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The question in the title says it all.

To the best of my understanding, the only way to deposit ether into a contract is by calling a payable function, and set msg.value larger than 0 (and of course, the function should complete successfully without reverting).

But if there are no payable functions to begin with, is it ever possible that the ether balance of the contract will be larger than 0?

Thank you!

1 Answer 1

24

Yes, a contract can have Ether balance without any payable function.

There are four ways how it's possible:

  1. selfdestruction. Another contract self destructs (by using the selfdestruct functionality) and sends its remaining Ether to your contract

  2. Target of mining (so called coinbase address). Ether rewarded from mining can't be refused. EDIT after switching to Proof of Stake: PoS validators can choose where their issued rewards are sent - this issuance can't be refused by contracts

  3. Ether sent to the contract before the contract exists.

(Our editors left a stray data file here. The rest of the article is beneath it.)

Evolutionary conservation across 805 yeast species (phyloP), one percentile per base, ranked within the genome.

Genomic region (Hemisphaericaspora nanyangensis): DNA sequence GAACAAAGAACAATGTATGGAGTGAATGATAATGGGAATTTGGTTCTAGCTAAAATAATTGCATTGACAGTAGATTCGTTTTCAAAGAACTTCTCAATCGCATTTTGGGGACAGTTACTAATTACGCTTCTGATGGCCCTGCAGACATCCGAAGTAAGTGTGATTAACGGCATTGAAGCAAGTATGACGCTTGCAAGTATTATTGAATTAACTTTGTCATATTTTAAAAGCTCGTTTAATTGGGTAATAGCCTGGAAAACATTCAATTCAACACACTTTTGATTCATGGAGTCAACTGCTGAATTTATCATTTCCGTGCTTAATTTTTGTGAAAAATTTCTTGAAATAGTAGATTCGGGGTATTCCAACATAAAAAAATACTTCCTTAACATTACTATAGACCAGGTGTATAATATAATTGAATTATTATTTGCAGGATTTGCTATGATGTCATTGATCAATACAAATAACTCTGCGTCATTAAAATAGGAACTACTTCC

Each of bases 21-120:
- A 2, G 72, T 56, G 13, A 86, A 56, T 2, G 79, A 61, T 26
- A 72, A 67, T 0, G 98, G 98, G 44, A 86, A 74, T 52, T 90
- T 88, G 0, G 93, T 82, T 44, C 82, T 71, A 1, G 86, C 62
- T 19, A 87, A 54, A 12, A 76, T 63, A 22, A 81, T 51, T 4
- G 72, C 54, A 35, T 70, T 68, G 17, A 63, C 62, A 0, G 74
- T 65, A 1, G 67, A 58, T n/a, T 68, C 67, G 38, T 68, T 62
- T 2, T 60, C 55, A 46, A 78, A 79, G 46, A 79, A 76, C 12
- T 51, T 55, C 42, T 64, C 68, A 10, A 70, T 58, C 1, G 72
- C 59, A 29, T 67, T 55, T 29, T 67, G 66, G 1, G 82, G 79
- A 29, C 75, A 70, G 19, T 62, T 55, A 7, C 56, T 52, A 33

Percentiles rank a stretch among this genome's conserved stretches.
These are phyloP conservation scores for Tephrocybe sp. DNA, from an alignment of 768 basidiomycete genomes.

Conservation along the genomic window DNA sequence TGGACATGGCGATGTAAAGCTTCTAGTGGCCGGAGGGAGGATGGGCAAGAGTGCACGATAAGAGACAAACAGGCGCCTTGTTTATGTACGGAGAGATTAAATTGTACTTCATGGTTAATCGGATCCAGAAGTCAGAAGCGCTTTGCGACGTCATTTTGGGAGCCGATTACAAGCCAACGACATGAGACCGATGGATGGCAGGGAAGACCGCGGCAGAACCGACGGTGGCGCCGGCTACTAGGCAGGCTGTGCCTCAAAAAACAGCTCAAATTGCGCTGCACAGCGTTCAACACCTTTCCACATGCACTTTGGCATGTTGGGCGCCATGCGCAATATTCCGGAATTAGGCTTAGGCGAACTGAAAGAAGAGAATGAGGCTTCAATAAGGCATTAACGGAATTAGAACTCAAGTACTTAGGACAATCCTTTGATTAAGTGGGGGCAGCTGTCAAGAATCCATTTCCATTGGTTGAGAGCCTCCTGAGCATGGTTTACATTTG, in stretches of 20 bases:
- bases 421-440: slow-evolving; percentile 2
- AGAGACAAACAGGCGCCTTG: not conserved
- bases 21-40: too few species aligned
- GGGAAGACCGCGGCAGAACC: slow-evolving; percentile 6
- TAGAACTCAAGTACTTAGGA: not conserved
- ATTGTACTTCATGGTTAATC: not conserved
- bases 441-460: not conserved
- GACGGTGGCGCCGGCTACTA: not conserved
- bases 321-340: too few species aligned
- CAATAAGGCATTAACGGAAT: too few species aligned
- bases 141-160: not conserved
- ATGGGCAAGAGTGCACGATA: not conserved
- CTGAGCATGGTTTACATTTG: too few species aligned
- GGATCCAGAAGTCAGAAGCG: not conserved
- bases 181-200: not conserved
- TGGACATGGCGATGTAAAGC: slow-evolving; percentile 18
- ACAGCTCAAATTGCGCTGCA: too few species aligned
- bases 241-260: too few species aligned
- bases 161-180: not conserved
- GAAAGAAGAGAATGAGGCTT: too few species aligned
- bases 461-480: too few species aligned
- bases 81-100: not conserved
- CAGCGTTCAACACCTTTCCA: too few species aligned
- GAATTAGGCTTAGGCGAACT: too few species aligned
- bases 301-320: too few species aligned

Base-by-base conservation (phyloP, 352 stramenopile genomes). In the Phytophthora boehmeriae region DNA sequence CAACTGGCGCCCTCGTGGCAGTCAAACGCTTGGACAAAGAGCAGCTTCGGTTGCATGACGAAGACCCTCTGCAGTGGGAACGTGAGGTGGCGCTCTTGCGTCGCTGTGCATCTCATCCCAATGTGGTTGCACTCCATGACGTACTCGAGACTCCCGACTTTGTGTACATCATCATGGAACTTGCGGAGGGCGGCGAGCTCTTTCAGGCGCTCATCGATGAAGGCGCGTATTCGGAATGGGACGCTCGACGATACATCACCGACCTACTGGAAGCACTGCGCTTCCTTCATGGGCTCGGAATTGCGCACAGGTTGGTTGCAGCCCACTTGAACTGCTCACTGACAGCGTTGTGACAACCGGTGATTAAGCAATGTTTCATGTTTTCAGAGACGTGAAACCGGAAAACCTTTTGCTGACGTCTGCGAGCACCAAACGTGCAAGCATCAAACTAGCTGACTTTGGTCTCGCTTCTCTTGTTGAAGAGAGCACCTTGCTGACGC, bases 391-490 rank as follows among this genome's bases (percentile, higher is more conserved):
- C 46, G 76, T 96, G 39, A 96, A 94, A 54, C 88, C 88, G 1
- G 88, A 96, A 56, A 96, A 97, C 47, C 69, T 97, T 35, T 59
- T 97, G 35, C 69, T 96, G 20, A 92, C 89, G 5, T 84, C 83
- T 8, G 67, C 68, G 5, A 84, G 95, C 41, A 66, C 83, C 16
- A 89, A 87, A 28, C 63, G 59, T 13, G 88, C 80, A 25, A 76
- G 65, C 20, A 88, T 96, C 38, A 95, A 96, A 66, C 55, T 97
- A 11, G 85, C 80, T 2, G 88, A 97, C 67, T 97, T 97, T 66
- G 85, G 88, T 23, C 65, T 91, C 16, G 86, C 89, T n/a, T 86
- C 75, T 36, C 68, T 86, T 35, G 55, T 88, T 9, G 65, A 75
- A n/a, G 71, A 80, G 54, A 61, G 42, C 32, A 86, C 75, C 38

4. Ether sent to a contract before Solidity version 0.4, since payable was introduced only in that version

More details about these alternatives can found for example here: https://medium.com/@alexsherbuck/two-ways-to-force-ether-into-a-contract-1543c1311c56

4
  • Great, thank you! Question on bullet #3: So this is just "a long shot in the dark"? I send ether to some public address without knowing it's private key, and at a later point in time, somebody deploys a contract which happens to "fall" on the same address - is that correct, or have I misinterpreted you intention? Dec 12, 2018 at 12:56
  • 3
    @goodvibration The chance of someone generating any completely random address (either through a private key or contract deployment) is incredibly small. However, contract addresses are not random, they are deterministic. For any given address, you can know in advance the contract addresses it will generate: ethereum.stackexchange.com/questions/9776/…
    – Jesbus
    Dec 12, 2018 at 14:29
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    Additionally, a trivial case: before Solidity 0.4 payable didn't exist, so all those Solidity contracts have ether without a payable function :)
    – eth
    Dec 13, 2018 at 2:52
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    @goodvibration you may be interested to know about Create2 and the ability to know a contract's address before it is deployed. forum.openzeppelin.com/t/…
    – Nick
    Feb 21, 2020 at 12:11

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